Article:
It’s time to start taking Joe Flacco seriously.
There are three stories that everyone will want to tell leading up to Super Bowl XXVII. The first is about Ray Lewis’ crusade to go out the way John Elway did. Finish a champion.
The second is Colin Kaepernick, a kid who has yet play an entire season, willing his team to the Super Bowl berth that eluded the Niners last season.
The third is the Harbowl and the endless string of quips and puns we will hear ad nauseam for the next two weeks.
Ray Lewis’ career ends in two weeks, regardless of the outcome on Super Bowl Sunday. Time will tell as to whether Kaepernick is the next great San Francisco quarterback, although you can’t deny what he did against Green Bay a couple weeks ago. And the Harbowl story line, well that fun is fleeting and will border on annoying in the next 12 days.
The story is if the Ravens can sustain their consecutive playoff appearance run in the post-Lewis era. The sequel starts with Joe Flacco.
After two seasons riding pine at Pitt, Flacco made the move to the Football Championship Subdivision and became the starter at Delaware his junior year, after sitting a season due to the transfer. In 2007, he took the Fightin’ Blue Hens to the top of the mountain, only to lose the championship to the Appalachian State team that beat Michigan earlier that year.
Flacco was drafted 18th overall by the Ravens, looking to bring an answer to the quarterback shuffle of 2007 that included Steve McNair/Kyle Boller/Troy Smith and led to an 5-11 record.
In 2008, the Flacco-led Ravens immediately turned their season around reversing the record to 11-5. Flacco’s numbers were rookie-esque completing just 60% of his passes with 14 touchdowns and 12 INTs. Yet, Flacco took the Ravens to the playoffs, beating both Miami and Tennessee before falling to Pittsburgh in the AFC Championship game.
Compare that to rookie years of Andrew Luck (55% completions, 23 TDs and 18 INTs) or Andy Dalton in 2011 (58%, 20 TDs, 13 INTs). Luck and Dalton both took their teams to the playoffs their rookie years, and both lost their opener. But both rookie years were considered huge successes. Yet no love for Flacco.
Fact is, Flacco has been the model of consistency for the Ravens over the last five years. He has started all 92 games since 2008 and has posted a regular season record of 54-26 (.675 winning percentage) in the regular season. Baltimore has made the playoffs and won at least one game in the post-season every single year since Flacco arrived. Flacco carries an 8-4 playoff mark despite playing only two home playoff games.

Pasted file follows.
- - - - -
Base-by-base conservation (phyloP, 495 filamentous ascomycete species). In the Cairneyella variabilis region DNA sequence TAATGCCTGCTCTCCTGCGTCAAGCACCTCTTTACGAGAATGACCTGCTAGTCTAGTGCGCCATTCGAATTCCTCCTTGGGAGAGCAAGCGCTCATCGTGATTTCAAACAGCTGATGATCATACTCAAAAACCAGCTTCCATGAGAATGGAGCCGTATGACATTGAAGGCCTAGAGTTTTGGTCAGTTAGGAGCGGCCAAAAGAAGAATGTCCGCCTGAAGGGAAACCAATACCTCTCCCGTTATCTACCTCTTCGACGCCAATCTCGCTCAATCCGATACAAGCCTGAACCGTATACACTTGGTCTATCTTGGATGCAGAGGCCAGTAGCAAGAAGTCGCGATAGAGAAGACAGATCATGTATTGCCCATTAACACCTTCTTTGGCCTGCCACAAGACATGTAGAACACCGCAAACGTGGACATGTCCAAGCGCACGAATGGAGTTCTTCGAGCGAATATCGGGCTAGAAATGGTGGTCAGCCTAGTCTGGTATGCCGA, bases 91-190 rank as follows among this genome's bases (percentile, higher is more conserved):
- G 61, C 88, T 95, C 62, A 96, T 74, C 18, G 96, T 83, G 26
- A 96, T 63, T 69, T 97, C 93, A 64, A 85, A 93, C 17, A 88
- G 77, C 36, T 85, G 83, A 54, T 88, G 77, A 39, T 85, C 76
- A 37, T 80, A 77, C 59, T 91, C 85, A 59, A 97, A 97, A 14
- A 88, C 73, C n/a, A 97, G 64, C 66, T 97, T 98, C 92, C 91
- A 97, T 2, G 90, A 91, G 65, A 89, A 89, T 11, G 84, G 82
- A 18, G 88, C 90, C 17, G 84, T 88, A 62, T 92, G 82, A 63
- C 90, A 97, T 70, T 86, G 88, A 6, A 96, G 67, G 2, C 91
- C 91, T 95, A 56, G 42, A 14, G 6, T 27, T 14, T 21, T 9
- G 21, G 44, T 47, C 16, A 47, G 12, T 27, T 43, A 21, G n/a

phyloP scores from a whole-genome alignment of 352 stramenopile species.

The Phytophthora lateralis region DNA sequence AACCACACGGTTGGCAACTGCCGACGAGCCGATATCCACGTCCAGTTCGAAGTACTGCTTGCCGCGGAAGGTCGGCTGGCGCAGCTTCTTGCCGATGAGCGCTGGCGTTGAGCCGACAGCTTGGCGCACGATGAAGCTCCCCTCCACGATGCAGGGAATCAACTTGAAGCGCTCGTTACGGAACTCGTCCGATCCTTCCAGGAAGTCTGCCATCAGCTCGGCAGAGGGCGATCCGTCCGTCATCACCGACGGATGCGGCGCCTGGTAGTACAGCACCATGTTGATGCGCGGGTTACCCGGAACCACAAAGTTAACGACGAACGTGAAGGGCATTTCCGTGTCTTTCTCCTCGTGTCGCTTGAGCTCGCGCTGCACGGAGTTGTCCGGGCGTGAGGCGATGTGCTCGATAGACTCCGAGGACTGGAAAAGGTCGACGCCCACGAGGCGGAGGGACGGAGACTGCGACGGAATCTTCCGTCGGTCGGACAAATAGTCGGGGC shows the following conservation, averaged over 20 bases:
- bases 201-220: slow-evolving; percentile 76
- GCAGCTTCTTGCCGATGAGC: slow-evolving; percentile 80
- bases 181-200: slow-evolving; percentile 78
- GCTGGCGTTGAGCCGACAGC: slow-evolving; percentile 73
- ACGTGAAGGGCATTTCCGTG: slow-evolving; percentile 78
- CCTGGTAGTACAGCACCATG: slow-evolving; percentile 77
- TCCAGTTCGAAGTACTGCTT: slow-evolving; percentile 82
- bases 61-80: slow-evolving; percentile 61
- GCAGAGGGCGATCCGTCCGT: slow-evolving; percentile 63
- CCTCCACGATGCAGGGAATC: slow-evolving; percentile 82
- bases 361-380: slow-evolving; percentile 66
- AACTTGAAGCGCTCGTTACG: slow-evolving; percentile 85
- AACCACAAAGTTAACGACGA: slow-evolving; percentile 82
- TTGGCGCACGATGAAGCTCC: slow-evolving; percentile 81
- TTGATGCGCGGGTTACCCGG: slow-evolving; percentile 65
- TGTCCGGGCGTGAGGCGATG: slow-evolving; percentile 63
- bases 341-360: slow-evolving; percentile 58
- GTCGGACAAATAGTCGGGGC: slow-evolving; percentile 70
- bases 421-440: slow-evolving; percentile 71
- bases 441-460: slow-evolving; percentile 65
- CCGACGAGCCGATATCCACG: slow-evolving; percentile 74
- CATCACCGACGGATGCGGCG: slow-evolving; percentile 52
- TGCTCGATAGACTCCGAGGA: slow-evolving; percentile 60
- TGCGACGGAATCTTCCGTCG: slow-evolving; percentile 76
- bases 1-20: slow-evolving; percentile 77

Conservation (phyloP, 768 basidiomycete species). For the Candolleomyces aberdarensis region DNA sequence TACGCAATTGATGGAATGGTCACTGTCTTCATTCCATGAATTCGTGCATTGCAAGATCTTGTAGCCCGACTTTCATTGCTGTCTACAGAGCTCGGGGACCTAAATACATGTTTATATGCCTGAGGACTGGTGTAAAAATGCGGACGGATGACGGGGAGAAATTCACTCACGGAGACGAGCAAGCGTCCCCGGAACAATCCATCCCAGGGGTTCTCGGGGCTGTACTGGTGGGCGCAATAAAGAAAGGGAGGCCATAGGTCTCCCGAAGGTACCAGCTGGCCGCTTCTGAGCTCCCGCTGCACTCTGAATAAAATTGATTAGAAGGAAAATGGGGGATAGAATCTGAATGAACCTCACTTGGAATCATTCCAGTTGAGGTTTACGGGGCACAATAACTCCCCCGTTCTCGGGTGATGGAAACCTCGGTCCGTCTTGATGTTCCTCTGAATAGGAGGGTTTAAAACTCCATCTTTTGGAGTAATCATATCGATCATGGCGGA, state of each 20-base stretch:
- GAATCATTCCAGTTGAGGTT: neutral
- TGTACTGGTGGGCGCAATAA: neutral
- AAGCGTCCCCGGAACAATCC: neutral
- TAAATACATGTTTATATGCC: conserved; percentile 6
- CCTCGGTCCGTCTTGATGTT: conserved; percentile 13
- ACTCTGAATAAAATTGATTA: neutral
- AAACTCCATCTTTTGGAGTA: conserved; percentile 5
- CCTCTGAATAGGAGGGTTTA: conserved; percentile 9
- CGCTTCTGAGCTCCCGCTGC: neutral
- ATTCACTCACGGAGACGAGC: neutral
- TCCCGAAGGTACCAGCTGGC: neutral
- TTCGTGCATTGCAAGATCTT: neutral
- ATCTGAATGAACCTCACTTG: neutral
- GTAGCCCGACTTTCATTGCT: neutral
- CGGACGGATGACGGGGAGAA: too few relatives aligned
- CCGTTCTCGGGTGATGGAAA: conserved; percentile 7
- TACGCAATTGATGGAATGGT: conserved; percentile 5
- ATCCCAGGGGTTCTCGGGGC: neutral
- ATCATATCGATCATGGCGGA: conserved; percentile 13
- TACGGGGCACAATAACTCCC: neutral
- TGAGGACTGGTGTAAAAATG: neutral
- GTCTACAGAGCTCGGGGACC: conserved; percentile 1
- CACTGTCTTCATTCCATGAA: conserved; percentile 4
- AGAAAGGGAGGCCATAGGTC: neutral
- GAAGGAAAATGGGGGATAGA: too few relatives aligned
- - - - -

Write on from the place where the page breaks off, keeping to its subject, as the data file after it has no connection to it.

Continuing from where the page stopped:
Flacco keeps getting better, also. The last three seasons in the playoffs he’s thrown 15 TDs and just 2 INTs, going 5-2 since 2010. He carries a record of 3-2 against Peyton Manning and Tom Brady, and what he did, beating and largely out playing both this year… Pure poetry.
ESPN debatoligist Steven A. Smith may be the only one out there giving Flacco the props he deserves. Smith justified Flacco being rated higher than Romo in last summer’s NFL.com Top 100 Ranking. Where as Skip Bayless looks like an ass, as usual, saying he would take Tim Tebow over Flacco “any Sunday”.
The Smith vs. Bayless debate on Flacco has been a hot button topic, not just in that clip, but in this article from August, 2012 as well. Smith pulls a Kreskin saying:
The Joe Flacco that I saw in the AFC championship game, I’m going to sit here and predict that’s the Joe Flacco that we will see by and large for the upcoming 2012 season. The Baltimore Ravens offense, led by Flacco, will offset the absence of Terrell Suggs, which will put them right where they were last year – probably in the AFC championship.
Meanwhile Skip, ever the skeptic, for argument sake or otherwise, said this:
If Joe Flacco is the reason the Ravens are going to survive this year, according to Stephen A. Smith, on offense, then I’m going to go Edgar Allen Poe on you. I’m going to Quoth the Raven, ‘Nevermore.’ I’m saying if it’s Flacco or bust on offense, if he’s going to be the new man on offense, and I think that’s where they’re heading, I’m leaning toward not picking the Ravens to even make the playoffs.
Skip doesn’t let up even heading into this year’s AFC title game where he calls him Fluke-O again in this article, Jan. 17.
Forgive me, Ravens fans, I’m still not buying your No. 5. I still think Flacco will prove to be more Achilles’ heel than mighty warrior Achilles. As expectations rise toward Sunday’s AFC title game and Flacco hears and reads about how he finally has proved to be what he and his agent have insisted he is — ELITE! — he’ll feel pressure like never before and turn back into Fluke-o.
Even after the Ravens win over Brady & Co., Bayless can’t help himself in this gem that came out just today.
He’s the best worst quarterback I’ve ever seen.
Bayless is addicted to being wrong, for this and so many other things (that and he’s just plain annoying).
I don’t think we can underestimate the influence of fantasy football owners on the overall opinion of Joe Flacco. Laugh all you want, but fantasy owners don’t rank him high on their draft boards, and you will rarely see him in Matthew Berry’s fantasy top 10. But fantasy football is played on the grid. Football is played on the gridiron. I’ll take Flacco the man over Flacco the number any day.
Yeah, maybe Flacco is a result of the Ravens perennially stout defense. He is one of 22+ guys that have had a part in the success of Baltimore over the last five years. And maybe the Ravens fall off the map after the spiritual and emotional leader of the team in Ray Lewis leaves. However, the list of guys I would take over Flacco’s ever-improving resume dwindles every year, and if he wins this game next fortnight …
Doubt the Flacco, nevermore.